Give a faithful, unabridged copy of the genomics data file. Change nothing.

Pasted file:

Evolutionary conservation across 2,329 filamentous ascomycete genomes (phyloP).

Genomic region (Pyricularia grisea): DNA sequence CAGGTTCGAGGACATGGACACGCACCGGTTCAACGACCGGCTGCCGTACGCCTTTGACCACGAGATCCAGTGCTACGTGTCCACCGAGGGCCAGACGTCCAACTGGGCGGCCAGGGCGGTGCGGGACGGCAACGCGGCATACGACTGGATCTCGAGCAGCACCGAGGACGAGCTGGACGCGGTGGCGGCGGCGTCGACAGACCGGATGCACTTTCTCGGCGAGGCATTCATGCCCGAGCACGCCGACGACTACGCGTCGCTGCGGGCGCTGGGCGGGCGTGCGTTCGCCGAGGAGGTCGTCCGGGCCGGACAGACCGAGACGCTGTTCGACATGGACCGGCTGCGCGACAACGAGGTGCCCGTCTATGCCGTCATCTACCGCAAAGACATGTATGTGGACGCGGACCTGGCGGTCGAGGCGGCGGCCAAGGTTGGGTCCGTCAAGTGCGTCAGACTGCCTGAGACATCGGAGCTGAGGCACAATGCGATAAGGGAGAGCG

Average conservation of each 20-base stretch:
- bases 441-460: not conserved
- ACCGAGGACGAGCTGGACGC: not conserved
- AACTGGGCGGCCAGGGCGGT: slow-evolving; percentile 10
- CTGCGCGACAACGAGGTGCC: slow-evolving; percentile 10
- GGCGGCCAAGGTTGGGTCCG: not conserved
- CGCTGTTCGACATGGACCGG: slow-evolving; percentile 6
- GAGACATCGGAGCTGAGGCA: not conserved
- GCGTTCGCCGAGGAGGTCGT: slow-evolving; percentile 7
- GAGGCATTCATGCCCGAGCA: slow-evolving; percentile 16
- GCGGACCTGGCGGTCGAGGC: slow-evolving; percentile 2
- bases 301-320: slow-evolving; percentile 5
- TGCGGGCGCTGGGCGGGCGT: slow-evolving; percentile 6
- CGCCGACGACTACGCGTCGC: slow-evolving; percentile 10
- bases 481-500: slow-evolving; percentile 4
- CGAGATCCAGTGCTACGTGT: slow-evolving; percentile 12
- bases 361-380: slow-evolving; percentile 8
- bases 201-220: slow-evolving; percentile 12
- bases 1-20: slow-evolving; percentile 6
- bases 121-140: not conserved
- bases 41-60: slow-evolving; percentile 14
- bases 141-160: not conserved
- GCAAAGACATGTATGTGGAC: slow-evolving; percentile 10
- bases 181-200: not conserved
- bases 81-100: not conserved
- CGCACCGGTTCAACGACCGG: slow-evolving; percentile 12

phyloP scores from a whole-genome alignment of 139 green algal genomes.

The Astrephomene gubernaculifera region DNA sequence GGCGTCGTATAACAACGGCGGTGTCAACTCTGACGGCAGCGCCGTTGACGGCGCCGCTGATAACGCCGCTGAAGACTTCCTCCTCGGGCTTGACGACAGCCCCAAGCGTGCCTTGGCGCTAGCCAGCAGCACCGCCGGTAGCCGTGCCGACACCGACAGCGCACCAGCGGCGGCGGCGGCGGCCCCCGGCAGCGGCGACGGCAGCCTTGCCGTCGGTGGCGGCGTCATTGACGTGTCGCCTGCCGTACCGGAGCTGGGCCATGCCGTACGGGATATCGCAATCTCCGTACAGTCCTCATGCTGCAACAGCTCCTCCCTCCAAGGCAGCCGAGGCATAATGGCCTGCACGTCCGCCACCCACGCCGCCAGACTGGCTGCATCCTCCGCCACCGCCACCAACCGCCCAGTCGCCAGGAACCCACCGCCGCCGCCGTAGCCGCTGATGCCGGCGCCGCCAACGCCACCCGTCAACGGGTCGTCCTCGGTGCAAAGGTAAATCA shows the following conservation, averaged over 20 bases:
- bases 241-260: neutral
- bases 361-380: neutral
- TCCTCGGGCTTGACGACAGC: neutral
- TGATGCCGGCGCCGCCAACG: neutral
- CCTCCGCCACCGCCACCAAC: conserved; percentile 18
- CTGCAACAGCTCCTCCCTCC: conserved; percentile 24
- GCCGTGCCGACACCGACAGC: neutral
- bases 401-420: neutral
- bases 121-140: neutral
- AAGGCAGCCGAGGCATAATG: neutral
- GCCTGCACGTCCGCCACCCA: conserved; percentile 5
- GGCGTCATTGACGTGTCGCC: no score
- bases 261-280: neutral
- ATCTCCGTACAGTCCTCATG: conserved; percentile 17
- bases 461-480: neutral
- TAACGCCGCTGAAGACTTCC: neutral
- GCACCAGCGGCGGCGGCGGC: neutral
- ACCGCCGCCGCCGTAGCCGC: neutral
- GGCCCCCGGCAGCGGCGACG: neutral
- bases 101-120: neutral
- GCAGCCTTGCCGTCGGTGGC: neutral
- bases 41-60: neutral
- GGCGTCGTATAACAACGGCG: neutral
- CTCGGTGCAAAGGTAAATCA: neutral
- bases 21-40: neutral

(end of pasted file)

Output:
Evolutionary conservation across 2,329 filamentous ascomycete genomes (phyloP).

Genomic region (Pyricularia grisea): DNA sequence CAGGTTCGAGGACATGGACACGCACCGGTTCAACGACCGGCTGCCGTACGCCTTTGACCACGAGATCCAGTGCTACGTGTCCACCGAGGGCCAGACGTCCAACTGGGCGGCCAGGGCGGTGCGGGACGGCAACGCGGCATACGACTGGATCTCGAGCAGCACCGAGGACGAGCTGGACGCGGTGGCGGCGGCGTCGACAGACCGGATGCACTTTCTCGGCGAGGCATTCATGCCCGAGCACGCCGACGACTACGCGTCGCTGCGGGCGCTGGGCGGGCGTGCGTTCGCCGAGGAGGTCGTCCGGGCCGGACAGACCGAGACGCTGTTCGACATGGACCGGCTGCGCGACAACGAGGTGCCCGTCTATGCCGTCATCTACCGCAAAGACATGTATGTGGACGCGGACCTGGCGGTCGAGGCGGCGGCCAAGGTTGGGTCCGTCAAGTGCGTCAGACTGCCTGAGACATCGGAGCTGAGGCACAATGCGATAAGGGAGAGCG

Average conservation of each 20-base stretch:
- bases 441-460: not conserved
- ACCGAGGACGAGCTGGACGC: not conserved
- AACTGGGCGGCCAGGGCGGT: slow-evolving; percentile 10
- CTGCGCGACAACGAGGTGCC: slow-evolving; percentile 10
- GGCGGCCAAGGTTGGGTCCG: not conserved
- CGCTGTTCGACATGGACCGG: slow-evolving; percentile 6
- GAGACATCGGAGCTGAGGCA: not conserved
- GCGTTCGCCGAGGAGGTCGT: slow-evolving; percentile 7
- GAGGCATTCATGCCCGAGCA: slow-evolving; percentile 16
- GCGGACCTGGCGGTCGAGGC: slow-evolving; percentile 2
- bases 301-320: slow-evolving; percentile 5
- TGCGGGCGCTGGGCGGGCGT: slow-evolving; percentile 6
- CGCCGACGACTACGCGTCGC: slow-evolving; percentile 10
- bases 481-500: slow-evolving; percentile 4
- CGAGATCCAGTGCTACGTGT: slow-evolving; percentile 12
- bases 361-380: slow-evolving; percentile 8
- bases 201-220: slow-evolving; percentile 12
- bases 1-20: slow-evolving; percentile 6
- bases 121-140: not conserved
- bases 41-60: slow-evolving; percentile 14
- bases 141-160: not conserved
- GCAAAGACATGTATGTGGAC: slow-evolving; percentile 10
- bases 181-200: not conserved
- bases 81-100: not conserved
- CGCACCGGTTCAACGACCGG: slow-evolving; percentile 12

phyloP scores from a whole-genome alignment of 139 green algal genomes.

The Astrephomene gubernaculifera region DNA sequence GGCGTCGTATAACAACGGCGGTGTCAACTCTGACGGCAGCGCCGTTGACGGCGCCGCTGATAACGCCGCTGAAGACTTCCTCCTCGGGCTTGACGACAGCCCCAAGCGTGCCTTGGCGCTAGCCAGCAGCACCGCCGGTAGCCGTGCCGACACCGACAGCGCACCAGCGGCGGCGGCGGCGGCCCCCGGCAGCGGCGACGGCAGCCTTGCCGTCGGTGGCGGCGTCATTGACGTGTCGCCTGCCGTACCGGAGCTGGGCCATGCCGTACGGGATATCGCAATCTCCGTACAGTCCTCATGCTGCAACAGCTCCTCCCTCCAAGGCAGCCGAGGCATAATGGCCTGCACGTCCGCCACCCACGCCGCCAGACTGGCTGCATCCTCCGCCACCGCCACCAACCGCCCAGTCGCCAGGAACCCACCGCCGCCGCCGTAGCCGCTGATGCCGGCGCCGCCAACGCCACCCGTCAACGGGTCGTCCTCGGTGCAAAGGTAAATCA shows the following conservation, averaged over 20 bases:
- bases 241-260: neutral
- bases 361-380: neutral
- TCCTCGGGCTTGACGACAGC: neutral
- TGATGCCGGCGCCGCCAACG: neutral
- CCTCCGCCACCGCCACCAAC: conserved; percentile 18
- CTGCAACAGCTCCTCCCTCC: conserved; percentile 24
- GCCGTGCCGACACCGACAGC: neutral
- bases 401-420: neutral
- bases 121-140: neutral
- AAGGCAGCCGAGGCATAATG: neutral
- GCCTGCACGTCCGCCACCCA: conserved; percentile 5
- GGCGTCATTGACGTGTCGCC: no score
- bases 261-280: neutral
- ATCTCCGTACAGTCCTCATG: conserved; percentile 17
- bases 461-480: neutral
- TAACGCCGCTGAAGACTTCC: neutral
- GCACCAGCGGCGGCGGCGGC: neutral
- ACCGCCGCCGCCGTAGCCGC: neutral
- GGCCCCCGGCAGCGGCGACG: neutral
- bases 101-120: neutral
- GCAGCCTTGCCGTCGGTGGC: neutral
- bases 41-60: neutral
- GGCGTCGTATAACAACGGCG: neutral
- CTCGGTGCAAAGGTAAATCA: neutral
- bases 21-40: neutral